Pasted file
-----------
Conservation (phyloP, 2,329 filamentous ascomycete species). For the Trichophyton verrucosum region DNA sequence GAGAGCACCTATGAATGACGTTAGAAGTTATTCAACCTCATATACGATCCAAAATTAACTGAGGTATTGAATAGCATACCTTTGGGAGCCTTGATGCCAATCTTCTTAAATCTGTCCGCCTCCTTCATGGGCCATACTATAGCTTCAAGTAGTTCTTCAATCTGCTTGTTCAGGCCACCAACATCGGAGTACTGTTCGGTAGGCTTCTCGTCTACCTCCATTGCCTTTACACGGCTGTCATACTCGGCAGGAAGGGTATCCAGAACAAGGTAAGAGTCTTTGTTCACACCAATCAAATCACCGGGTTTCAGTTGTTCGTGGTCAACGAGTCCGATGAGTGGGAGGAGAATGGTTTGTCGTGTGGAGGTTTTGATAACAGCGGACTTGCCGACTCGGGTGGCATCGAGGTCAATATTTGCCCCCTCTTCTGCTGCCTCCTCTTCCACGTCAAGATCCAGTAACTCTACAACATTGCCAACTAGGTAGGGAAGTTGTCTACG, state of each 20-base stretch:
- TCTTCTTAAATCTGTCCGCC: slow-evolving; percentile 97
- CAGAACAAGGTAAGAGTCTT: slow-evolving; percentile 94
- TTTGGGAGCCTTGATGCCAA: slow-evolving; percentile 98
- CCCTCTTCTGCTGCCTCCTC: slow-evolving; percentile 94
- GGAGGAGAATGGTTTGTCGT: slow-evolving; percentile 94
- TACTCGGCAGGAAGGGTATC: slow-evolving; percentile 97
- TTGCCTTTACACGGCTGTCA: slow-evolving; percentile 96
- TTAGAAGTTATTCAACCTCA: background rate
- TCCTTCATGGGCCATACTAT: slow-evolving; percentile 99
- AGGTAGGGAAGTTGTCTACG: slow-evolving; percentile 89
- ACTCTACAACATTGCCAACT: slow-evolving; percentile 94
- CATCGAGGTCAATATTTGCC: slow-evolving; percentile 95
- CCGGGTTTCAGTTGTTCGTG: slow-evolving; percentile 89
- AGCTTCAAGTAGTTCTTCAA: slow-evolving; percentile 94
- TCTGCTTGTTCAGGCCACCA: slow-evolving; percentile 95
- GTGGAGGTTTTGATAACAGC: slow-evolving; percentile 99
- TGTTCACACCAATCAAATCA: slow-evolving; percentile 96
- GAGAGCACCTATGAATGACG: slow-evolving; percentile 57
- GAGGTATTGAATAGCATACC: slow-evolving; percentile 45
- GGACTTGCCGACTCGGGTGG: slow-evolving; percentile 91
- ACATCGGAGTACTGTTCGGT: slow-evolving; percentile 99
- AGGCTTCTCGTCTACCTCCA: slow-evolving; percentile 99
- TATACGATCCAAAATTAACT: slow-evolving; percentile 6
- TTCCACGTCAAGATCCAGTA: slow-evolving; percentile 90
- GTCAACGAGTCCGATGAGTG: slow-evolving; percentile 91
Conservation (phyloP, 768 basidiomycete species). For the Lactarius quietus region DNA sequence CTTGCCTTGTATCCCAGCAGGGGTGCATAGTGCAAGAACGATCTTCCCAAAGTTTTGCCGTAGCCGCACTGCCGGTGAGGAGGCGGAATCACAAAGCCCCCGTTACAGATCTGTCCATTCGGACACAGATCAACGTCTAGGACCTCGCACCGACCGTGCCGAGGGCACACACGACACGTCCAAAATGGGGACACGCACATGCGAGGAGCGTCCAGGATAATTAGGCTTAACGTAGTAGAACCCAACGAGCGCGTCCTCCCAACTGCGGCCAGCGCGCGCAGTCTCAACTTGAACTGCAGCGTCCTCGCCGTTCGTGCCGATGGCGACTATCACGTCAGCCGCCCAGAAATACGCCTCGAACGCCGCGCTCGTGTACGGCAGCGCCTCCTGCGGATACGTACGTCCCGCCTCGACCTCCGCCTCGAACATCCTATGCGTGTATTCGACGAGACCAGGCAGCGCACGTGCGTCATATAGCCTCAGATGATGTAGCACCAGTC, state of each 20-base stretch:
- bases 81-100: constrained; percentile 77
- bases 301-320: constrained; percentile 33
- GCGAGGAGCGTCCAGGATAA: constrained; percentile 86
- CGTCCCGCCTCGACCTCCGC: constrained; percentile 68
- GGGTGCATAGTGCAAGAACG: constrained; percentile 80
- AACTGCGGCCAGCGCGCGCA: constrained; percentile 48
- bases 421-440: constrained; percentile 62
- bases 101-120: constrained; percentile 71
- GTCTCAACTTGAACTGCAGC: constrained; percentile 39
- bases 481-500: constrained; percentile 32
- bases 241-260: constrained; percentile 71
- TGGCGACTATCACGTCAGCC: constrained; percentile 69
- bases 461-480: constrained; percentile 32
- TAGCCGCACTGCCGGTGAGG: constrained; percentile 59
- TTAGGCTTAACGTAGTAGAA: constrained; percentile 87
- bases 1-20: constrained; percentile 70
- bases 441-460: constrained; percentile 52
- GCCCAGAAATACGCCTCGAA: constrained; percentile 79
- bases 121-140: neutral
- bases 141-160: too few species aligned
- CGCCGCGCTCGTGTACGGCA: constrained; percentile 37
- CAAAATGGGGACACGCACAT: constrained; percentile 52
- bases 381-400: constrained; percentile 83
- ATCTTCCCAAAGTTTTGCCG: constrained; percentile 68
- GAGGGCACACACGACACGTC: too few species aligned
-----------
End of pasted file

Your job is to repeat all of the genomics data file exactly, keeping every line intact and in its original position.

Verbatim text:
Conservation (phyloP, 2,329 filamentous ascomycete species). For the Trichophyton verrucosum region DNA sequence GAGAGCACCTATGAATGACGTTAGAAGTTATTCAACCTCATATACGATCCAAAATTAACTGAGGTATTGAATAGCATACCTTTGGGAGCCTTGATGCCAATCTTCTTAAATCTGTCCGCCTCCTTCATGGGCCATACTATAGCTTCAAGTAGTTCTTCAATCTGCTTGTTCAGGCCACCAACATCGGAGTACTGTTCGGTAGGCTTCTCGTCTACCTCCATTGCCTTTACACGGCTGTCATACTCGGCAGGAAGGGTATCCAGAACAAGGTAAGAGTCTTTGTTCACACCAATCAAATCACCGGGTTTCAGTTGTTCGTGGTCAACGAGTCCGATGAGTGGGAGGAGAATGGTTTGTCGTGTGGAGGTTTTGATAACAGCGGACTTGCCGACTCGGGTGGCATCGAGGTCAATATTTGCCCCCTCTTCTGCTGCCTCCTCTTCCACGTCAAGATCCAGTAACTCTACAACATTGCCAACTAGGTAGGGAAGTTGTCTACG, state of each 20-base stretch:
- TCTTCTTAAATCTGTCCGCC: slow-evolving; percentile 97
- CAGAACAAGGTAAGAGTCTT: slow-evolving; percentile 94
- TTTGGGAGCCTTGATGCCAA: slow-evolving; percentile 98
- CCCTCTTCTGCTGCCTCCTC: slow-evolving; percentile 94
- GGAGGAGAATGGTTTGTCGT: slow-evolving; percentile 94
- TACTCGGCAGGAAGGGTATC: slow-evolving; percentile 97
- TTGCCTTTACACGGCTGTCA: slow-evolving; percentile 96
- TTAGAAGTTATTCAACCTCA: background rate
- TCCTTCATGGGCCATACTAT: slow-evolving; percentile 99
- AGGTAGGGAAGTTGTCTACG: slow-evolving; percentile 89
- ACTCTACAACATTGCCAACT: slow-evolving; percentile 94
- CATCGAGGTCAATATTTGCC: slow-evolving; percentile 95
- CCGGGTTTCAGTTGTTCGTG: slow-evolving; percentile 89
- AGCTTCAAGTAGTTCTTCAA: slow-evolving; percentile 94
- TCTGCTTGTTCAGGCCACCA: slow-evolving; percentile 95
- GTGGAGGTTTTGATAACAGC: slow-evolving; percentile 99
- TGTTCACACCAATCAAATCA: slow-evolving; percentile 96
- GAGAGCACCTATGAATGACG: slow-evolving; percentile 57
- GAGGTATTGAATAGCATACC: slow-evolving; percentile 45
- GGACTTGCCGACTCGGGTGG: slow-evolving; percentile 91
- ACATCGGAGTACTGTTCGGT: slow-evolving; percentile 99
- AGGCTTCTCGTCTACCTCCA: slow-evolving; percentile 99
- TATACGATCCAAAATTAACT: slow-evolving; percentile 6
- TTCCACGTCAAGATCCAGTA: slow-evolving; percentile 90
- GTCAACGAGTCCGATGAGTG: slow-evolving; percentile 91
Conservation (phyloP, 768 basidiomycete species). For the Lactarius quietus region DNA sequence CTTGCCTTGTATCCCAGCAGGGGTGCATAGTGCAAGAACGATCTTCCCAAAGTTTTGCCGTAGCCGCACTGCCGGTGAGGAGGCGGAATCACAAAGCCCCCGTTACAGATCTGTCCATTCGGACACAGATCAACGTCTAGGACCTCGCACCGACCGTGCCGAGGGCACACACGACACGTCCAAAATGGGGACACGCACATGCGAGGAGCGTCCAGGATAATTAGGCTTAACGTAGTAGAACCCAACGAGCGCGTCCTCCCAACTGCGGCCAGCGCGCGCAGTCTCAACTTGAACTGCAGCGTCCTCGCCGTTCGTGCCGATGGCGACTATCACGTCAGCCGCCCAGAAATACGCCTCGAACGCCGCGCTCGTGTACGGCAGCGCCTCCTGCGGATACGTACGTCCCGCCTCGACCTCCGCCTCGAACATCCTATGCGTGTATTCGACGAGACCAGGCAGCGCACGTGCGTCATATAGCCTCAGATGATGTAGCACCAGTC, state of each 20-base stretch:
- bases 81-100: constrained; percentile 77
- bases 301-320: constrained; percentile 33
- GCGAGGAGCGTCCAGGATAA: constrained; percentile 86
- CGTCCCGCCTCGACCTCCGC: constrained; percentile 68
- GGGTGCATAGTGCAAGAACG: constrained; percentile 80
- AACTGCGGCCAGCGCGCGCA: constrained; percentile 48
- bases 421-440: constrained; percentile 62
- bases 101-120: constrained; percentile 71
- GTCTCAACTTGAACTGCAGC: constrained; percentile 39
- bases 481-500: constrained; percentile 32
- bases 241-260: constrained; percentile 71
- TGGCGACTATCACGTCAGCC: constrained; percentile 69
- bases 461-480: constrained; percentile 32
- TAGCCGCACTGCCGGTGAGG: constrained; percentile 59
- TTAGGCTTAACGTAGTAGAA: constrained; percentile 87
- bases 1-20: constrained; percentile 70
- bases 441-460: constrained; percentile 52
- GCCCAGAAATACGCCTCGAA: constrained; percentile 79
- bases 121-140: neutral
- bases 141-160: too few species aligned
- CGCCGCGCTCGTGTACGGCA: constrained; percentile 37
- CAAAATGGGGACACGCACAT: constrained; percentile 52
- bases 381-400: constrained; percentile 83
- ATCTTCCCAAAGTTTTGCCG: constrained; percentile 68
- GAGGGCACACACGACACGTC: too few species aligned